19 June 2012


The worst kind of plot twist in a movie is the kind that makes no sense, following everything that you've seen so far. You don't see this kind of twist coming, but that's because it doesn't flow naturally from the preceding action. You wind up thinking about the movie afterwards, but only to figure out the inconsistencies in the plot, given where it all wound up. Handily, the hugely disappointing Red Lights belays all of that post-viewing analysis, by showing its workings, on screen, all the way through.

After Buried, a superbly mounted psychological horror film that was one of my ten favourite films of 2010, director Rodrigo Cortés also writes and edits this film, in which doctors Tom Buckley and Margaret Matheson are professional sceptics who travel around debunking fraudulent paranormal activity. Buckley, the younger and more impulsive of the two, urges his mentor to investigate Simon Silver, a psychic who retired from public gigs and has now decided to return to the limelight. Matheson warns him to stay away, and apparently, not without reason.

Buried played a big part in my expectations from this film, but before we get into any of the rejoinders that have buoyed certain fans of Prometheus, I didn't know anything about this film, except that Cortés was involved. After leaving me breathless at the suspense amassed by Buried's very unnerving premise and execution, his latest film is badly reminiscent of the works of M. Night Shyamalan. It almost feels like making a film even slightly reminiscent of Hitchcock is the death knell for whatever a modern filmmaker does next. If Buried can be measured as Cortés' Lifeboat, then Red Lights is his The Village, with all of the poor dialogue and contrived storytelling that goes with such a label.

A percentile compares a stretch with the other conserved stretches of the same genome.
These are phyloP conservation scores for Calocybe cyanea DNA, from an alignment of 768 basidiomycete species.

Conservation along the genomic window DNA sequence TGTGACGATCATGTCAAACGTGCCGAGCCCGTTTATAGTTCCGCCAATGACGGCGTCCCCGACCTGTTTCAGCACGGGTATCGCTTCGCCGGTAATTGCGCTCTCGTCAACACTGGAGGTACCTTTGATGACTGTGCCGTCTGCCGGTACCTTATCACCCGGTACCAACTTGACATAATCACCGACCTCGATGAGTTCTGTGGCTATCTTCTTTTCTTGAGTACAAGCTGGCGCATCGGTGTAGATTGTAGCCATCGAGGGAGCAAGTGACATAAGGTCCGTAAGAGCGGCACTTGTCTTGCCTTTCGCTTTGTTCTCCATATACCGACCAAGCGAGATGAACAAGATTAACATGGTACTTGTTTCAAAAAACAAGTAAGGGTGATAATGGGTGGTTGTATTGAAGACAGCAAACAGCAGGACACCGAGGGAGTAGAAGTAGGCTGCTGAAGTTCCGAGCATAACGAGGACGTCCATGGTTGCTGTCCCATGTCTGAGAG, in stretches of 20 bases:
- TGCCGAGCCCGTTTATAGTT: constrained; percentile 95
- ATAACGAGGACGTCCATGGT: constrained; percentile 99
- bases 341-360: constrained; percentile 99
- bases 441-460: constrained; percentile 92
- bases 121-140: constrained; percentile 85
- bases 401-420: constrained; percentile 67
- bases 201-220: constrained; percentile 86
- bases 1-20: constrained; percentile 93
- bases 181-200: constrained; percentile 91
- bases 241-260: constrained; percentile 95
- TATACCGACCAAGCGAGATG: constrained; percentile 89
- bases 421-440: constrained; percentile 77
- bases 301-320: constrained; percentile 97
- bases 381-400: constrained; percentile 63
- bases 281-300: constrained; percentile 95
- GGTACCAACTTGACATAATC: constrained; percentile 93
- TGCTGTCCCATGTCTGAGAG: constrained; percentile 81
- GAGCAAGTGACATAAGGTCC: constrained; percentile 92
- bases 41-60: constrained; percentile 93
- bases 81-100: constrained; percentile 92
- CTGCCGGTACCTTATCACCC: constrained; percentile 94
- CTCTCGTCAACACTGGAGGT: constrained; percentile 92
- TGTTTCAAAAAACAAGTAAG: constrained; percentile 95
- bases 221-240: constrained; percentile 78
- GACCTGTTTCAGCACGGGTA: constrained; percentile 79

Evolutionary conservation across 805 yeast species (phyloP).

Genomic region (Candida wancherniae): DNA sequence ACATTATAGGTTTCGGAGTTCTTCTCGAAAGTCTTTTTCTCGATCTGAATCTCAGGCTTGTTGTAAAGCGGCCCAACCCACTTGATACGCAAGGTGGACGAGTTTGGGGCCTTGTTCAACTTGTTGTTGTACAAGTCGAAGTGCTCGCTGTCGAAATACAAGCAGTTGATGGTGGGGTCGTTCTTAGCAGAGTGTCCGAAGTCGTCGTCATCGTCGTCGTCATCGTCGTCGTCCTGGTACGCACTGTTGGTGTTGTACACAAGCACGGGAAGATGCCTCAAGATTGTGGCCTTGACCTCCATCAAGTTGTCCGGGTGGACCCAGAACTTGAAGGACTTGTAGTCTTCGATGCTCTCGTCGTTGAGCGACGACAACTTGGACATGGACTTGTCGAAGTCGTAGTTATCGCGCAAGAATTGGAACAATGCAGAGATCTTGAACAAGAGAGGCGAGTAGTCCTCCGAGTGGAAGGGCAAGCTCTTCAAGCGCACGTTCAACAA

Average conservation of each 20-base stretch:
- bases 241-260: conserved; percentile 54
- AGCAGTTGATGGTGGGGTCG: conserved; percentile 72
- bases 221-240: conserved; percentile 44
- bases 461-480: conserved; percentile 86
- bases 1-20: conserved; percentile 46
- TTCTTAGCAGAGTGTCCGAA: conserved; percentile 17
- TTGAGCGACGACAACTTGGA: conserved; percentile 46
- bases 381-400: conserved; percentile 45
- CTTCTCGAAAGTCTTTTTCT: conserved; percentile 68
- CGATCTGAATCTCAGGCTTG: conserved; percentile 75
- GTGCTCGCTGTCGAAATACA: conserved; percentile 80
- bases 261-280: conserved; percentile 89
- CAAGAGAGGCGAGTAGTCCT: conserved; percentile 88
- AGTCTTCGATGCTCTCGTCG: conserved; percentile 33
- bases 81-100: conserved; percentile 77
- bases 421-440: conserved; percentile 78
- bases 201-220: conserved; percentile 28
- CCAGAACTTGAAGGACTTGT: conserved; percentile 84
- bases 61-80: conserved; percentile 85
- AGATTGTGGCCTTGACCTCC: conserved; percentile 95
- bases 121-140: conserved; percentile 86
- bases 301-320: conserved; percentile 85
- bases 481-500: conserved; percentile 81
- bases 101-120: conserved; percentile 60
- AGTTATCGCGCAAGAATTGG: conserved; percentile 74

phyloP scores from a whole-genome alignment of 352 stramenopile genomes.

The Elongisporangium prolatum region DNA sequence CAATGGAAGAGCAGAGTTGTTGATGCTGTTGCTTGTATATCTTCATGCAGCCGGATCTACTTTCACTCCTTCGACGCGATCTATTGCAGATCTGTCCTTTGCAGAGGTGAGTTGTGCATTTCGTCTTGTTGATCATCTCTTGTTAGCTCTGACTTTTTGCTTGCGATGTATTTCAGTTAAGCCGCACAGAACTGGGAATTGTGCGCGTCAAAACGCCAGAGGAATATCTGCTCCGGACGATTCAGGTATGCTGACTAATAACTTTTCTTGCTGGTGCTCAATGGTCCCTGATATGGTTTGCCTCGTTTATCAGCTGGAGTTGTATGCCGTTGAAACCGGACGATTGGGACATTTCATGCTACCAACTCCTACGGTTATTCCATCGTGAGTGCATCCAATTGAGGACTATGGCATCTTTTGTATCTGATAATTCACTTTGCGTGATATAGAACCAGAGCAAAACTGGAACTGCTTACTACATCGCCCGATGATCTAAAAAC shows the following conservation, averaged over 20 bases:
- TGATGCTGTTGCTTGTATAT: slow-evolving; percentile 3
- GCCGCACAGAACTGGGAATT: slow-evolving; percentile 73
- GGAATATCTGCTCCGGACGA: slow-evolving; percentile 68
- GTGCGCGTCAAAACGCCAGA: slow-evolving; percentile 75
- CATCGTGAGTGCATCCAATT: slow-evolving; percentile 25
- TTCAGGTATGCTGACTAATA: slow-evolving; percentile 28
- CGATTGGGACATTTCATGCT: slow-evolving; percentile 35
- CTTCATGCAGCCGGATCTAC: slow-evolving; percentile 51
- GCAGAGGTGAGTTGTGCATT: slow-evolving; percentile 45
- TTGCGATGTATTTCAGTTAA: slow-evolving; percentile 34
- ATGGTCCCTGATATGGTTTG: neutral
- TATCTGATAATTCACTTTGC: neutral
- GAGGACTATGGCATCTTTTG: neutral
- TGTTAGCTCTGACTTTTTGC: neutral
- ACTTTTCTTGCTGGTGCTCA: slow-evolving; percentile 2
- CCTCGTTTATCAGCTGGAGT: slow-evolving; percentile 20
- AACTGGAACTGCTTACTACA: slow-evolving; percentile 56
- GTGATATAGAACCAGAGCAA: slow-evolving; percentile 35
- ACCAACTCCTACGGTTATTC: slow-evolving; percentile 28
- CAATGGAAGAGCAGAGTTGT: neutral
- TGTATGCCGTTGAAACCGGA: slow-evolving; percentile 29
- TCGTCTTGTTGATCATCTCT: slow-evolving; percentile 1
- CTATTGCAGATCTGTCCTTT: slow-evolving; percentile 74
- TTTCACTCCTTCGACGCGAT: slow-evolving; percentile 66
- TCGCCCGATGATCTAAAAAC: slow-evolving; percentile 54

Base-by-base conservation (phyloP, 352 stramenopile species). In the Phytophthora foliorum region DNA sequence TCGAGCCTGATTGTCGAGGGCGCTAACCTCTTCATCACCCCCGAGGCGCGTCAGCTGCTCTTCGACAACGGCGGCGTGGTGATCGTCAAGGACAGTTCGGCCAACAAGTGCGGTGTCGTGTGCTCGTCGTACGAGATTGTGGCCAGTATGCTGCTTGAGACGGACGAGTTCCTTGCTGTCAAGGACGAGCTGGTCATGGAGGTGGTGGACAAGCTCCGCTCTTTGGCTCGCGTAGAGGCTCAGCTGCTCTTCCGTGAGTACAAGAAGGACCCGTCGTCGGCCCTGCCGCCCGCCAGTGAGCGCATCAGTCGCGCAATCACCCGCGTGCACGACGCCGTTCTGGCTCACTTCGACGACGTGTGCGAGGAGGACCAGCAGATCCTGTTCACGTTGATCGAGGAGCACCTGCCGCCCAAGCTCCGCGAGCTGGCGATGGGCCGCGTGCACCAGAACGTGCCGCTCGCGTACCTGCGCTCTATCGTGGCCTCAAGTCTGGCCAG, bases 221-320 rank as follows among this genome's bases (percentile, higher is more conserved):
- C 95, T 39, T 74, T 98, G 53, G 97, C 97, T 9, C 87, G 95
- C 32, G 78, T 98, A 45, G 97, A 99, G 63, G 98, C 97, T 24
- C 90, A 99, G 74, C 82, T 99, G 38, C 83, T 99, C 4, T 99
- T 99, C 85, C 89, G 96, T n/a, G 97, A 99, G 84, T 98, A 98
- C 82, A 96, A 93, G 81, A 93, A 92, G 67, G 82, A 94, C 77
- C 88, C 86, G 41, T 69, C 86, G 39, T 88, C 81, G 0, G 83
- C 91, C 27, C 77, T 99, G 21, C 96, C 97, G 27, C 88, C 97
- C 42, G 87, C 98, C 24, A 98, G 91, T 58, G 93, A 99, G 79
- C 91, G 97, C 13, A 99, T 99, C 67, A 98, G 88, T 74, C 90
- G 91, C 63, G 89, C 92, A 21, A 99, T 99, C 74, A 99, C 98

The first thing that really alienated me about the film was the editing, which, admittedly, isn't usually a big problem in Shyamalan's canon. The film's 115 minutes long, and it drags its feet getting there, but that's not what bothered me. It's the way that scenes are assembled, with jarring cuts and pacing that kills numerous moments of comic relief stone-dead. More than that, it's the organisation of the scenes, from a limp pre-credits sequence, which doesn't do anything that isn't repeated about 12 times before the plot gets going, to the closing montage, which doesn't shed a new light on earlier scenes, post-twist, as much as it immediately reminds us of how little sense it all made.

But that's only the first thing that annoyed me- Thing One, if you will. Thing Two would be the talent of the cast, and the way in which it's completely obscured here. Looking at the supporting cast alone, nobody who has seen the recent works of Elizabeth Olsen and Craig Roberts will agree that they deserved the poor showing that their characters get. Though neither of them are the worst offenders here, the film would not have played out any differently for the lack of Tom's two students, the former of whom provides a totally under-powered love interest.